Virtual platforms

For tests like unit tests or integration tests, that need to run quickly on small sets of code, virtual platforms offer advantages over hardware, including:

  • Speed - Virtual platforms have no overhead for flashing the application on physical hardware. This means that you can save time on small and fast unit tests.
  • Scale - Virtual platforms can scale to run many tests in parallel. This makes virtual platforms more cost-effective than a farm of physical hardware.
  • Maintenance – Unlike physical hardware, virtual platforms do not overheat, wear out from overuse, break from misuse, or use physical space and resources.
  • Upgrades – You can change and reconfigure virtual platforms to match corresponding changes to the underlying hardware platform that is under development. These types of changes can be costly or impossible with physical hardware.

You can use both virtual platforms and hardware in your continuous integration regression test suite. Using both can provide an efficient software development workflow. Testing on virtual platforms is fast and accurate, but may not include specific components that are necessary for full system tests. Typically, there are a lower number of full system tests than small unit tests. This means that running system tests on hardware gives the benefits of a complete system performance check with fewer physical boards in the regression test suite.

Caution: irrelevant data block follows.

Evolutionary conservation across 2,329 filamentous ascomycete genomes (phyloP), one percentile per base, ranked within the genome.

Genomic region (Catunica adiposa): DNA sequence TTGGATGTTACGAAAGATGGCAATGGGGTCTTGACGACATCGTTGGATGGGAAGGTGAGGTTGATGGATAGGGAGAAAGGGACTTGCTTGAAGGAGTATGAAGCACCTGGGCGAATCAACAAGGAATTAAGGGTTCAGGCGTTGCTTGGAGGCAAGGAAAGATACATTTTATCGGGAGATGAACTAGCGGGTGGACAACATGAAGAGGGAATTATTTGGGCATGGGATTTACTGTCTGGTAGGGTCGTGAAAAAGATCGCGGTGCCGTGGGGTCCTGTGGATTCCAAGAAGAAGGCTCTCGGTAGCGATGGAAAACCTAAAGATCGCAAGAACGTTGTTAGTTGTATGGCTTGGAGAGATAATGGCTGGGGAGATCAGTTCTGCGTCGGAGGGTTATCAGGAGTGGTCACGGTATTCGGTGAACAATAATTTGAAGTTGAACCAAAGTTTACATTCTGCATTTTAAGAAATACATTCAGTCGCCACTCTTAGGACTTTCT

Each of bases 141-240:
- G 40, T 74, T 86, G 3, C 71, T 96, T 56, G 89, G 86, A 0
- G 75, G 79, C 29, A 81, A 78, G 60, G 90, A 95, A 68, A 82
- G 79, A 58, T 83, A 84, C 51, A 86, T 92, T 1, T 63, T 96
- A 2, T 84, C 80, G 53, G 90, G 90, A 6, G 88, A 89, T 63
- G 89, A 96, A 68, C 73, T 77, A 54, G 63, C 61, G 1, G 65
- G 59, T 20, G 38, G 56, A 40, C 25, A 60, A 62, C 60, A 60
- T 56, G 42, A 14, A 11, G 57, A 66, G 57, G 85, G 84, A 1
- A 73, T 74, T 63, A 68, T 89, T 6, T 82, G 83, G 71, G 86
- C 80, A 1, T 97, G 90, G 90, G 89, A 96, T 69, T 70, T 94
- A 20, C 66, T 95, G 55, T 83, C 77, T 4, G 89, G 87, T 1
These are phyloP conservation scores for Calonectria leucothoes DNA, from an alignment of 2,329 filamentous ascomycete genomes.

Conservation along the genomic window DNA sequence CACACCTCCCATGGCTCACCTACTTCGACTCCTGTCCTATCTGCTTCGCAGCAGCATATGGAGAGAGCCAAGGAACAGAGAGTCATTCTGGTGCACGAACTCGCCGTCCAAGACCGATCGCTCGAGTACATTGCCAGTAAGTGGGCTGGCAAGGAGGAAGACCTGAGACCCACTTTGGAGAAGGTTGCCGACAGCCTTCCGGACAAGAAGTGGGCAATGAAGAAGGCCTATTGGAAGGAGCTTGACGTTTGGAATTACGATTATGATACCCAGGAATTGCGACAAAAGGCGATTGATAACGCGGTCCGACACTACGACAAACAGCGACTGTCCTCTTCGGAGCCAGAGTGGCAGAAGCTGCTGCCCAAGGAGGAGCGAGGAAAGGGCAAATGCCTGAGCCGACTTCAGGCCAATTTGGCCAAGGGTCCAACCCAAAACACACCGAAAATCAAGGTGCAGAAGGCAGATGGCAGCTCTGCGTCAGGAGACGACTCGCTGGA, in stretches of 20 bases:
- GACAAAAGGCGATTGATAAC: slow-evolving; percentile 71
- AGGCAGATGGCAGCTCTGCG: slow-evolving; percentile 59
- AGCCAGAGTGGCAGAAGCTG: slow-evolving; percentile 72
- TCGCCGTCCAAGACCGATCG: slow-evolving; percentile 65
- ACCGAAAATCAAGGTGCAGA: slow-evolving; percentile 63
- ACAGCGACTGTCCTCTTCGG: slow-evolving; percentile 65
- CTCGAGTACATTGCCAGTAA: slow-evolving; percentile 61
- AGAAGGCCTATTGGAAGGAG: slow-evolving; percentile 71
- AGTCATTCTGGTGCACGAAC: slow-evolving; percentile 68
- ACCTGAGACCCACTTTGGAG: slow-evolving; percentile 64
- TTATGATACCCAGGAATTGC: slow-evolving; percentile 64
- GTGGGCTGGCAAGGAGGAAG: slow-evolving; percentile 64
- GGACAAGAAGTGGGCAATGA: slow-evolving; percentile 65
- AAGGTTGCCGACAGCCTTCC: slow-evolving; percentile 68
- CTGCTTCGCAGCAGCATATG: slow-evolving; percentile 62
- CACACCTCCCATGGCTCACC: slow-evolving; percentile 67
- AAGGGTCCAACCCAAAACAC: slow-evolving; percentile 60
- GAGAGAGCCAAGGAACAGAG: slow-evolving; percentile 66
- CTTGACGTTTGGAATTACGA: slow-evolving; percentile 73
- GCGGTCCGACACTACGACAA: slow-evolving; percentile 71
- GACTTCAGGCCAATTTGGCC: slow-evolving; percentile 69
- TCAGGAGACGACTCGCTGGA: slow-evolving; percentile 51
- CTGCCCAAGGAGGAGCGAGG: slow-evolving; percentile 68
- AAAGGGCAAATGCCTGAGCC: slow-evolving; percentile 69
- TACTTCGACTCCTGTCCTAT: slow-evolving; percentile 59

Mbed OS is an open-source embedded operating system that provides a suite of tests to execute. These tests validate whether various parts of a platform, either hardware or virtual, work with the various Mbed OS capabilities. With the Mbed OS software base, you can quickly compare the results of virtual platforms and physical hardware as unit testing platforms.

Mbed OS is designed for Cortex-M microcontrollers and supports a wide range of Arm Cortex-M-based devices, including the Arm MPS2+ FPGA board. This FPGA can be programmed to use various Arm Cortex-M cores. Mbed OS also supports tests on the virtual platforms that represent the MPS2+ FPGA board, which are known as a Fixed Virtual Platforms (FVPs). Because unit tests often rely on only the core and memory of a processor, platforms with different peripherals can still be used to test the same code. This is another reason why virtual platforms are so powerful.

In the example in this guide, we test using an Arch Pro board and an MPS2+ FVP, both containing a Cortex-M3 core. The subset of unit tests that are used now require only the core and memory. This means that the MPS2+ FVP is suitable to run the same types of tests that are intended for the Arch Pro board. Using the free Mbed OS tools and a temporary license to Arm Compiler and the MPS2+ FVP, you can compare the test results of hardware compared to a virtual platform.

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